In order to understand the social aspect of grief, it is important to remember that every society has norms that govern not only behavior but also affect and cognition. Every society has norms that frame grieving. These norms include expected behavior, in addition to feeling, thinking, and spiritual rules. Thus, when a loss occurs, these grieving rules include how one is to behave and how one is to feel and think. They govern what losses one grieves for, how one grieves for them, who legitimately can grieve for the loss, and how and to whom others respond with sympathy and support. These norms exist not only as folkways, or informally expected behavior, but also as "laws." More formal statements of these grieving rules can be illustrated by company policies that extend bereavement leave to certain individuals, or regulations and laws that define who has control of the deceased body or funeral rituals.
In the United States and many other societies, these grieving rules limit grief to the deaths of family members. When a family member dies, one is allowed and expected to grieve, often in a specified way. Yet human beings exist in intimate networks that include both relatives and friends. They harbor attachment to fellow humans, animals, and even places and things. Persons experience a wide range of losses—deaths, separations, divorces, and other changes or transitions. When death or any other separation severs these attachments, the individual grieves for such loss in many ways, many of which might clash with the culture's norms for grief. The person then experiences a loss, but others do not recognize his or her grief. That person has no socially accorded right to grieve that loss or to mourn it in that particular way. The psychologist Jeffrey Kauffman suggests that individuals internalize these grieving rules. Thus there can be an intrapsychic or self-disenfranchisement of grief whereby individuals believe that their grief is inappropriate, leading to feelings of guilt or shame.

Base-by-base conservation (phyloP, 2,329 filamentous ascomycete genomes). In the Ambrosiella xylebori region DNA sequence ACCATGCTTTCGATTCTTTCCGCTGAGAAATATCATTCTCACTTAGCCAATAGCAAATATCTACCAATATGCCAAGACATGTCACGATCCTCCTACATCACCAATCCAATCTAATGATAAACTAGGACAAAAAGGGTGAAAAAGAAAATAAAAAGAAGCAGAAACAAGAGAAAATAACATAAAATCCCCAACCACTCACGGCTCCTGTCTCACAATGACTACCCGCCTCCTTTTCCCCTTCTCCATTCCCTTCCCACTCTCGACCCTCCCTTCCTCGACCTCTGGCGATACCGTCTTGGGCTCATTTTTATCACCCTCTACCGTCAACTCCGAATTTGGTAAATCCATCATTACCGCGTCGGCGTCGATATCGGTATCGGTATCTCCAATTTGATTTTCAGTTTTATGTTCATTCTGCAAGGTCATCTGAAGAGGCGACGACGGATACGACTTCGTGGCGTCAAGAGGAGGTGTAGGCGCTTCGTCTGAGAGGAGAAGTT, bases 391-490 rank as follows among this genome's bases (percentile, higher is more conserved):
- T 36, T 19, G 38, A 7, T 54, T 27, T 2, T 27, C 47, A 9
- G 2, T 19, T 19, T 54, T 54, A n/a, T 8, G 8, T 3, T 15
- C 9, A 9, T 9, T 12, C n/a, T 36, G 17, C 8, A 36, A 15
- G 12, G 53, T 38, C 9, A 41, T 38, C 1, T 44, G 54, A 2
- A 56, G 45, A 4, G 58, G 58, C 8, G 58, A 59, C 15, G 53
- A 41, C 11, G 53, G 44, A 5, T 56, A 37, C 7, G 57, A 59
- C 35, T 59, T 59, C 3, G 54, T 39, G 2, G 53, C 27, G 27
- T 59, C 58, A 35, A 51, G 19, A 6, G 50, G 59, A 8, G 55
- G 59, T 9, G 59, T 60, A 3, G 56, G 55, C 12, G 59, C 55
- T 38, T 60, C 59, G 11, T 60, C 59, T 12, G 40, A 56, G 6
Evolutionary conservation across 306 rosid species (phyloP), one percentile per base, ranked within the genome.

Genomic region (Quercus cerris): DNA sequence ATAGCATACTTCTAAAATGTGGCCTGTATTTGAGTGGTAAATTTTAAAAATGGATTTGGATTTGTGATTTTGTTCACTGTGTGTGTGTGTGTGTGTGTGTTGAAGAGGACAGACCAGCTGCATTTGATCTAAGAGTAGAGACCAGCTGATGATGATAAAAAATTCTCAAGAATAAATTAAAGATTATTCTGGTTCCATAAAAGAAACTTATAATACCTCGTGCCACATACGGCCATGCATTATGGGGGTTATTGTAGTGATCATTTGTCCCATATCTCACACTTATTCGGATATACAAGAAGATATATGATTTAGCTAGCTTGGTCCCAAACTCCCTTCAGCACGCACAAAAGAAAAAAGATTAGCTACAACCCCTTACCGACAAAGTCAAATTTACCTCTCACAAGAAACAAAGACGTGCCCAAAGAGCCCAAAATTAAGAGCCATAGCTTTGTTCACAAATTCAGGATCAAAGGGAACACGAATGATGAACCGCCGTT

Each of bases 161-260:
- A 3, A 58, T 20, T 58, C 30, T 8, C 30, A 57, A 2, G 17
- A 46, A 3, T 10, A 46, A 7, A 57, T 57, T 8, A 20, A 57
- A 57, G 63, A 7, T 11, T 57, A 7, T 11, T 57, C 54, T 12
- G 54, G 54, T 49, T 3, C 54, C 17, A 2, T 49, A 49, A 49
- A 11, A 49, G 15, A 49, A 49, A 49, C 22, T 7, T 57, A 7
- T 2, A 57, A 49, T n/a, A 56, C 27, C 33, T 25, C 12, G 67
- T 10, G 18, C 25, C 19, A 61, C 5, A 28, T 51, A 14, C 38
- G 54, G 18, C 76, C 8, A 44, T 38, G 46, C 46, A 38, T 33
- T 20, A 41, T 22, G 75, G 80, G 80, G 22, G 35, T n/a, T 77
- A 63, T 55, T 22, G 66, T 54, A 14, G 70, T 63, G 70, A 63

The Disenfranchisement of Grief
There are a number of reasons that grief can be disenfranchised. In most Western societies, the family is the primary unit of social organization. Hence kin ties have clear acknowledgement in norms and laws. While most individuals actually live their lives in intimate networks or associations that include both kin and non-kin, only kin have legal standing in making funeral arrangements and are accorded recognition as "mourner."